Muse  Drones

Muse Drones

Alternative rock, Symphonic Rock | Warner Bros; 2015

Rating: 2/5

Regardless of whether we asked for one, Muse are back with a new album. Believe it or not, Drones is the seventh full-length LP from the English trio. When Muse first emerged in the late nineties, they were just another Radiohead clone. Over the next few years they forged an identity of their own, mixing progressive-rock pomposity with pop melodies to decent effect. As they grew in popularity, however, Muse also grew in vanity. To match the scale of their histrionic live shows, the songwriting became almost painfully over the top. By 2009’s The Resistance, the band itself could barely be heard above the sea of strings, orchestras and synthesizers that Muse insisted on piling atop every song. Muse’s “more is more” philosophy had utterly backfired. One would be hard-pressed to find even a Muse diehard who will defend The Resistance or its dubstep-infused follow-up, The 2nd Law.

After the grotesque grandiosity of their recent work, Muse promised a back-to-basics approach on their new album, Drones. As its name suggests, Drones fancies itself as a politically charged concept album. According to egomaniacal frontman, Matt Bellamy, Drones details “the journey of a human, from their abandonment and loss of hope, to their indoctrination by the system to be a human drone, to their eventual defection from their oppressors”.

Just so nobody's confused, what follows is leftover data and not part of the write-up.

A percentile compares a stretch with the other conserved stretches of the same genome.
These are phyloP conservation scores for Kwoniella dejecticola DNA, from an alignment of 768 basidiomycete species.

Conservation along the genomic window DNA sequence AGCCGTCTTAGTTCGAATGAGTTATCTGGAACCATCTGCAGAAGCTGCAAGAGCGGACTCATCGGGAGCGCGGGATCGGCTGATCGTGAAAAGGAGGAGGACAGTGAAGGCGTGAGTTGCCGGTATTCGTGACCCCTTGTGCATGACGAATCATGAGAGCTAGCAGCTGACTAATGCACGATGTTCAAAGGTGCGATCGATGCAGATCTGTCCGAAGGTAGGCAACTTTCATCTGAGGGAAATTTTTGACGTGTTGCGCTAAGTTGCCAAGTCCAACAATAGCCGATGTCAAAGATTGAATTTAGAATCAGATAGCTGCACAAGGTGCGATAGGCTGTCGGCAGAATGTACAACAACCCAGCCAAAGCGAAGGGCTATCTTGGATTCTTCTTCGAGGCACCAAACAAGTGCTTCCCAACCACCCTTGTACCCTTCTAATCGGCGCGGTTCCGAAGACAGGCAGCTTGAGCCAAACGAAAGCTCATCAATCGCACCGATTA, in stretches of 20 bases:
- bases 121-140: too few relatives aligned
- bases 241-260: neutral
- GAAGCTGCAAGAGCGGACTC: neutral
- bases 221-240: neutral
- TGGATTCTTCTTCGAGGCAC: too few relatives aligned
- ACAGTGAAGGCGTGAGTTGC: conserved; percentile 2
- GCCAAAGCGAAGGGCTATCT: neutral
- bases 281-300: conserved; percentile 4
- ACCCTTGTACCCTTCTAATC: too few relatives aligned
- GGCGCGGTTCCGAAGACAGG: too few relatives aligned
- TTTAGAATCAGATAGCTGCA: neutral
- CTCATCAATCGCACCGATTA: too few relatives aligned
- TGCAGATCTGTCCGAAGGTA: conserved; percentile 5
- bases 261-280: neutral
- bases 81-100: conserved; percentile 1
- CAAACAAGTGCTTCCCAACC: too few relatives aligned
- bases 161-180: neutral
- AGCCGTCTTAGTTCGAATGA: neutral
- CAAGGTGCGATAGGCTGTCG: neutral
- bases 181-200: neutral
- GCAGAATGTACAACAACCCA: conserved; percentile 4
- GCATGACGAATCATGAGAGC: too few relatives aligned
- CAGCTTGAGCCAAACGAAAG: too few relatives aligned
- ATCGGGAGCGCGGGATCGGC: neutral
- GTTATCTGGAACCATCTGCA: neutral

To nobody’s surprise, this album is no 1984 in its political commentary. The anti-establishment narrative of Drones has all the subtlety and depth of a Michael Bay movie. Groan-inducing lyrics include “Yeah, I’m free from society, you can’t control me” and, well, just about any line from “Psycho”.

For fans of CGI bombast, however, Drones is also as generous with its explosions as a Transformers film. Songs like “Psycho” and “Dead Inside” deliver blockbuster riffs and choruses with aplomb. Thankfully, Muse sound less like a Queen cover band this time around. While Drones certainly aims for enormity, the emphasis on riffs rather than operatic grandeur makes for a more corporeal album.

Unfortunately, the fact that Drones is more focused than Muse’s last decade of material is hardly saying much. And for most of its twelve tracks, the songwriting just isn’t inspired. Many songs feel like pale imitations of previous Muse numbers, from the pathetic “Starlight” rehash, “Mercy”, to the sprawling mess of “The Globalist”, which is really just a poor man’s “Citizen Erased”. That isn’t to say that it’s all bad. There is fun to be had with the pelvic-thrusting opener, “Dead Inside”, and “Reapers” actually warrants repeated visits. With blistering guitar riffs and a catchy, Collective Soul-esque chorus, “Reapers” is far and away the best song here. One can’t help but wish the rest of Drones were as compelling.

Drones isn’t a deplorable record, but it is far from a great one. Muse have been shockingly inconsistent since Black Holes & Revelations, a result of trying to please too many people at once. You’re into progressive rock? Right this way. How about dubstep and Queen homages? We’ve got you covered. What Muse really needs is a solid, creative, nuanced record to restore our faith in them. As much as I’d like it to be, Drones is not that album.

This article first appeared in Issue 14, 2015.
Posted 1:20pm Sunday 5th July 2015 by Basti Menkes.